Understand What Is Considered Medically Necessary
Insurance companies have very tight rules regarding what they will and will not cover. Every insurance program is a little different, but most cover treatments that would be considered medically necessary.
The insurance company Cigna says that a treatment that could be considered medically necessary is:
- Used to diagnose, evaluate, or treat a health condition.
- In keeping with generally accepted standards of care.
- Appropriate for the person's medical condition.
- Not defined by convenience.
- Not costlier than an alternate that works just as well.
LASIK therapy could be considered troublesome for a variety of reasons. For example, it could be considered a surgery of convenience, so patients don't need to wear glasses anymore. And it could be considered costlier than glasses, which work just as well.
Insurance Does Not Consider LASIK Medically Necessary
Since you can, in theory, use glasses or contact lenses to amend your astigmatism, and since these therapies are considered less expensive than LASIK, this is not a treatment that most insurance plans consider medically necessary.
An expert writing for the Huffington Post reports that Medicare plans will cover cataract surgery to restore sight, but Medicare will not cover LASIK surgeries. To Medicare, LASIK is a cosmetic procedure that you should pay for. That's true whether you have astigmatism or not.
Private insurance plans, such as BlueCross BlueShield of North Carolina follow suit. This organization will not pay for LASIK procedures, as they say they cannot be considered medically necessary when less-invasive solutions, such as glasses, work just as well. There are no exceptions listed to this rule, which makes the policy seem quite firm.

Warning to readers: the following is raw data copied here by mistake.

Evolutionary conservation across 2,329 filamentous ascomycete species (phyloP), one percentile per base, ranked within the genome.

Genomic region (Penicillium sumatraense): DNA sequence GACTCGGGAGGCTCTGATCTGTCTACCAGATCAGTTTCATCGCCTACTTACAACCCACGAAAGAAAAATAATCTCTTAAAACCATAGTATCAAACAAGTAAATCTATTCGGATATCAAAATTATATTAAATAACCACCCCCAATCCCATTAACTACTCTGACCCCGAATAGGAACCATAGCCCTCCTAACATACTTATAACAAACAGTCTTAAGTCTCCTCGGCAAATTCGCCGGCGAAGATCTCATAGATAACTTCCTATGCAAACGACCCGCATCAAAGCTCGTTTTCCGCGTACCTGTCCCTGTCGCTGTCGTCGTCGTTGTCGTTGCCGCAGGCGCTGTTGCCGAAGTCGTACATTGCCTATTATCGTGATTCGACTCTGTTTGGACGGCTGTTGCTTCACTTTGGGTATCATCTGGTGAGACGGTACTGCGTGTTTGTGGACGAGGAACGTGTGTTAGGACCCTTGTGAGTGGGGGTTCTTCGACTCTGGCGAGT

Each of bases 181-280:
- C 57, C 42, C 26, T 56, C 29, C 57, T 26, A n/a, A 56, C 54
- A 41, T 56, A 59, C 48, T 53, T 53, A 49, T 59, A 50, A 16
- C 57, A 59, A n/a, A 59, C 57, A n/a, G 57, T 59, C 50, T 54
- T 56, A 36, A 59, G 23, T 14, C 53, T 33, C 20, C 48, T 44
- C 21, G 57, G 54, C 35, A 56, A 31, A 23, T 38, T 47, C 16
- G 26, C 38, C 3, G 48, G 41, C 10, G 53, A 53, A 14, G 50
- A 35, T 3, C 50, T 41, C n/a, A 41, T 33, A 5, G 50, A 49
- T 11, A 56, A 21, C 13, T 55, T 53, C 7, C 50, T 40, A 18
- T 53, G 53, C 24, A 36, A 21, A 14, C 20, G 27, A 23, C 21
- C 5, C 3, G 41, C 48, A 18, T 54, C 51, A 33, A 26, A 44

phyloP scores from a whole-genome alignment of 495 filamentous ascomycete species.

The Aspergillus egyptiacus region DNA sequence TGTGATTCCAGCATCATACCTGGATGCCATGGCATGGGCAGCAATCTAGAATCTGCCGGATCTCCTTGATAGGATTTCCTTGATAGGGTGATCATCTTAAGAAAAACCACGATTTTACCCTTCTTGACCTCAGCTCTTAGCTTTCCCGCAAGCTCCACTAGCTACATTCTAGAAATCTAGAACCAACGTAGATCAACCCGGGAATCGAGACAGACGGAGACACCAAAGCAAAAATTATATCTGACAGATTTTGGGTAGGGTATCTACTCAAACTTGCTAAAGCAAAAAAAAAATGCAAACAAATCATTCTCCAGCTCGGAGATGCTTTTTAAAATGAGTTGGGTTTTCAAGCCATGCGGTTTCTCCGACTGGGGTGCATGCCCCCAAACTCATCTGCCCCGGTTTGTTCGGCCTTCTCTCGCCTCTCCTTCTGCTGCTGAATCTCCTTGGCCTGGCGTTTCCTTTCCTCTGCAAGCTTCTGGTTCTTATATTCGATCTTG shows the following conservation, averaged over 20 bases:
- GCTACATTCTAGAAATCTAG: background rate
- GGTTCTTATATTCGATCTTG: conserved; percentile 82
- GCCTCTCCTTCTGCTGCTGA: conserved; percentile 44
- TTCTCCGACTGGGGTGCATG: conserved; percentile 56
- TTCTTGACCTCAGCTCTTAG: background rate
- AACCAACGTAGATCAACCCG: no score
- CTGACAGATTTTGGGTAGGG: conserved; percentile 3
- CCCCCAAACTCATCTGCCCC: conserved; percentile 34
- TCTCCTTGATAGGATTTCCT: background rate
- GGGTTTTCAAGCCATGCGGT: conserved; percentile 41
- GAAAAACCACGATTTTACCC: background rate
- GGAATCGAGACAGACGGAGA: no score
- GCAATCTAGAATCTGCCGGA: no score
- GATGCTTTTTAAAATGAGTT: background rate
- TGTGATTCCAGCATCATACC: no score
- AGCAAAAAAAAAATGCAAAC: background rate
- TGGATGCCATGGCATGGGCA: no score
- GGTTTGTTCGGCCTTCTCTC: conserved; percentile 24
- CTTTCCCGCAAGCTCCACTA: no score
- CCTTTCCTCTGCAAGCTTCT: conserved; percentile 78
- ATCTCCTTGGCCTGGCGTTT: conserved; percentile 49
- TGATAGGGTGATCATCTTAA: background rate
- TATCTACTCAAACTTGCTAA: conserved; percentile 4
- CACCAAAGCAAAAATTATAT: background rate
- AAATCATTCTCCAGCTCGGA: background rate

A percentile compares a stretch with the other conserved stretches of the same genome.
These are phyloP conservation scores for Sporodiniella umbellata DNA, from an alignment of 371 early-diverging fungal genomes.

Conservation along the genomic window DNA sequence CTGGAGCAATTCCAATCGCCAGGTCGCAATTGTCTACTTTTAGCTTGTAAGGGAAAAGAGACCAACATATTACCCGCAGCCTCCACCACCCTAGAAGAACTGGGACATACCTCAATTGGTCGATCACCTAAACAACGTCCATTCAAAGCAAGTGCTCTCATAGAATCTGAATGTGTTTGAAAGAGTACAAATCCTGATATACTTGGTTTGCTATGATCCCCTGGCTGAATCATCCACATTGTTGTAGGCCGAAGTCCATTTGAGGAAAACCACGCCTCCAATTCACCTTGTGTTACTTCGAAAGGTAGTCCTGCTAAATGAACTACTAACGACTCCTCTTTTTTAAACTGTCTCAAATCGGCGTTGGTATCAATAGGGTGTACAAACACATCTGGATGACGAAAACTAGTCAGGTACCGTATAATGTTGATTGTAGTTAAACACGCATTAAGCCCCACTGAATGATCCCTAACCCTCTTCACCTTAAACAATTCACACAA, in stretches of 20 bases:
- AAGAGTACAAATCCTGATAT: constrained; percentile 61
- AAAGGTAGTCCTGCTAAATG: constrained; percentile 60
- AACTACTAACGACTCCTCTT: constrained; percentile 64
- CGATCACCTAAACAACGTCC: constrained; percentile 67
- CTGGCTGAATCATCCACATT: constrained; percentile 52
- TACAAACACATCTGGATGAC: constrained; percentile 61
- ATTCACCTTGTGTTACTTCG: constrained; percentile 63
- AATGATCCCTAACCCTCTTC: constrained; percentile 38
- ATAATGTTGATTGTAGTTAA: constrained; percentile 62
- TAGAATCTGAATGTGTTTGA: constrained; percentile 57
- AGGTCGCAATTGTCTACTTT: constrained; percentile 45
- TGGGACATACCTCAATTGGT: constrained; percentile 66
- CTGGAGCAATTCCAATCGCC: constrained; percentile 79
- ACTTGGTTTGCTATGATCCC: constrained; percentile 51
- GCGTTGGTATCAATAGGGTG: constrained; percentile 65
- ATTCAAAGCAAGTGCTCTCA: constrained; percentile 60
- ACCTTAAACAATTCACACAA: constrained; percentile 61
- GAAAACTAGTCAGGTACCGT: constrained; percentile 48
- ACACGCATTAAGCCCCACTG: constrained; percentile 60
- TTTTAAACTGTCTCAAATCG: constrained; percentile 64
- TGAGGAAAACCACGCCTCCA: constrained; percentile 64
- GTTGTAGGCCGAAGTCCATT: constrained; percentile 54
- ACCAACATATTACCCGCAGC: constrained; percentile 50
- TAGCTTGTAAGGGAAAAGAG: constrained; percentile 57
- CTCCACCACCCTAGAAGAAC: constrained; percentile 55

People who enroll in Kaiser Permanente insurance plans may believe that they have coverage for LASIK, as the organization claims to be "one of the leading providers of LASIK." Unfortunately, the organization provides this care on a fee-for-service basis, meaning that members need to pay for this kind of care. It is not covered by health care benefits even though it is provided by Kaiser.
As these examples make clear, insurance companies do not consider this surgery to be part of core services supported by insurance. These companies feel that the care provided within a LASIK surgical appointment should be paid for by patients, not by insurance companies.
Supplemental Insurance May Help, but Not Always
While your main insurance plan may not provide the coverage you're looking for to help you pay for care, you might be able to get the assistance you need from a supplemental insurance plan. These plans are tacked onto your traditional health plans, and they offer coverage you can use toward the cost of a LASIK surgery.
For example, BlueCross BlueShield of North Carolina offers a plan you can add to traditional Medicare coverage to pay for the items Medicare may not cover. As part of this additional coverage, you may have coverage for LASIK if you had a cataract surgery or another form of eye surgery and are experiencing severe unequal vision between your two eyes. This is a limited form of coverage, but it could be helpful if this happens to you.
Other companies, such as VSP, offer insurance programs that specifically address eye health. In their program, membership comes with a discount for laser surgery. That discount is unspecified, and people who want to take advantage need to use an approved list of providers, but it could help to cut costs for those who want to move forward with surgery.